The rise in adult acne

A recent article in the Daily Mail suggests that acne is no longer merely a teenage problem. According to the British Association of Dermatology, around 14% of women aged 26 to 44 seek help for adult acne every year, with many more suffering in silence.

The underlying problem with acne is an over-sensitivity to the male hormone testosterone. Skin glands produce excessive amounts of oil that clog up hair follicles and trap bacteria and dead skin cells under the skin; these then erupt as pimples and black heads.

Hormonal disturbance is likely to trigger acne which is why it is more common during teenage years, pregnancy, the menopause and the monthly menstrual cycle. However, it appears that both stress and poor diet can also be implicated.

A small trial at Stanford University showed that students under exam pressure suffered worse skin problems, the stress causing their adrenals to secret more male hormones and thus more oil in the skin.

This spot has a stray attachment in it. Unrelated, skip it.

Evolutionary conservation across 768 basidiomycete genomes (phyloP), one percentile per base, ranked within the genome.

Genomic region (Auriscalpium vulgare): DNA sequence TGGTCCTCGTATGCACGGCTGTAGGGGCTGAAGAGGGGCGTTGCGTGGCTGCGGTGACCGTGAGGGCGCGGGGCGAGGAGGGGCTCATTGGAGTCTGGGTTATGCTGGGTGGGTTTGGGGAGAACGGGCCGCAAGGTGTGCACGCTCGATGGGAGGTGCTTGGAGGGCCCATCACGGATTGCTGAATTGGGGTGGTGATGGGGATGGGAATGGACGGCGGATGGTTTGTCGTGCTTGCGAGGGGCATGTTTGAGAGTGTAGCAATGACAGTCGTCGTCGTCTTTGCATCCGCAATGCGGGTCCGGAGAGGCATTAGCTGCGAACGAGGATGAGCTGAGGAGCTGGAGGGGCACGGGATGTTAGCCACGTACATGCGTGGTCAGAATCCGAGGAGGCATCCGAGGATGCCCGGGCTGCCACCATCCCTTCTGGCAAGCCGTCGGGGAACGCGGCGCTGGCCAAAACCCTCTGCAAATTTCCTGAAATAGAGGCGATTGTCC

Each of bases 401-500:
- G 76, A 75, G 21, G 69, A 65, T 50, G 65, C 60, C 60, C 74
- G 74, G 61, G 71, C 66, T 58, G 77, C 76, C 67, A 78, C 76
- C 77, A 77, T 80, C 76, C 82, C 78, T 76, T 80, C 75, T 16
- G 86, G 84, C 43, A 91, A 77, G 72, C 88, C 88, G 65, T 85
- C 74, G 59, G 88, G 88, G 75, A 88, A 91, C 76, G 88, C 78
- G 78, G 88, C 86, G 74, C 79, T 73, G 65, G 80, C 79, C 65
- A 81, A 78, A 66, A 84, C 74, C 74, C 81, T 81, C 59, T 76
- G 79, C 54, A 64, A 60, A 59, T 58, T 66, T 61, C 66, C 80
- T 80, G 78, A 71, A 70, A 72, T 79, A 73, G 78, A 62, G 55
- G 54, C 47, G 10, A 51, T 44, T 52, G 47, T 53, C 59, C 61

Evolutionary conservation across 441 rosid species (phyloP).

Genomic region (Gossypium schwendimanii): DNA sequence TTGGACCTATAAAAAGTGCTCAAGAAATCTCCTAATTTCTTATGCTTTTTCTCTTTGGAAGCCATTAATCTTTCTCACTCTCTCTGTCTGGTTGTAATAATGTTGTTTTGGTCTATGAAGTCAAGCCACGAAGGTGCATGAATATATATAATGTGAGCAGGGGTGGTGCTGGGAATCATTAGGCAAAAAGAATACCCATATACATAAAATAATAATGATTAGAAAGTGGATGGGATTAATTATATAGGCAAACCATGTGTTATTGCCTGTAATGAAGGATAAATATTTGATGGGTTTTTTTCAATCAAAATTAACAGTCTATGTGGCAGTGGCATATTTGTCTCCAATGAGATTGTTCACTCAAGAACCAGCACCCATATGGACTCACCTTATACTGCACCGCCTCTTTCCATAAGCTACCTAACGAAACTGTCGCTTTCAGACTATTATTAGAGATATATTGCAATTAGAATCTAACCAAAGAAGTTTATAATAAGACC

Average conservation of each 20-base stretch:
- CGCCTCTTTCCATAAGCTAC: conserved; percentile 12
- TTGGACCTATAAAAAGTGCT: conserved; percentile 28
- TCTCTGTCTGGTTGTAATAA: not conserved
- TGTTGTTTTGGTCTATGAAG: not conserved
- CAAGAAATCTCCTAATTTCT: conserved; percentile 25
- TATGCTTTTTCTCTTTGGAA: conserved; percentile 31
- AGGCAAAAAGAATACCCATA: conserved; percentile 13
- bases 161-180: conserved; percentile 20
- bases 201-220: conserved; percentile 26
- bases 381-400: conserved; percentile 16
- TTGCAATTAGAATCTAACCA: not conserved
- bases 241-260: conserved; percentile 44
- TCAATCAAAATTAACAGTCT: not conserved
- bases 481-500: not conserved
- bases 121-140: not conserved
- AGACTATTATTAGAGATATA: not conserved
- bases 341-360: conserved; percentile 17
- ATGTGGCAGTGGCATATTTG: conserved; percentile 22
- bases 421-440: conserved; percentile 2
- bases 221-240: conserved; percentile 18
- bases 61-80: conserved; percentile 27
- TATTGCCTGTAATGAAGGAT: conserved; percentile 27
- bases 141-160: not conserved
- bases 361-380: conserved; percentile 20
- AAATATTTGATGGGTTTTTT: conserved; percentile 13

Another Australian trial showed a 51% drop in pimples in a group of young adults following a healthy eating diet for 12 weeks. In this case the higher insulin levels sparked by the sugary, fatty processed foods was blamed for a rise in testosterone.

Even exercise is thought to cause problems although in this case it is the excess sweat which creates a moist atmosphere in which a yeast germ called pityrosporum can flourish and cause pimples. Washing as soon after exercise as possible with a naturally anti microbial soap such as tea tree is recommended.

For the full article.

June 2010

 

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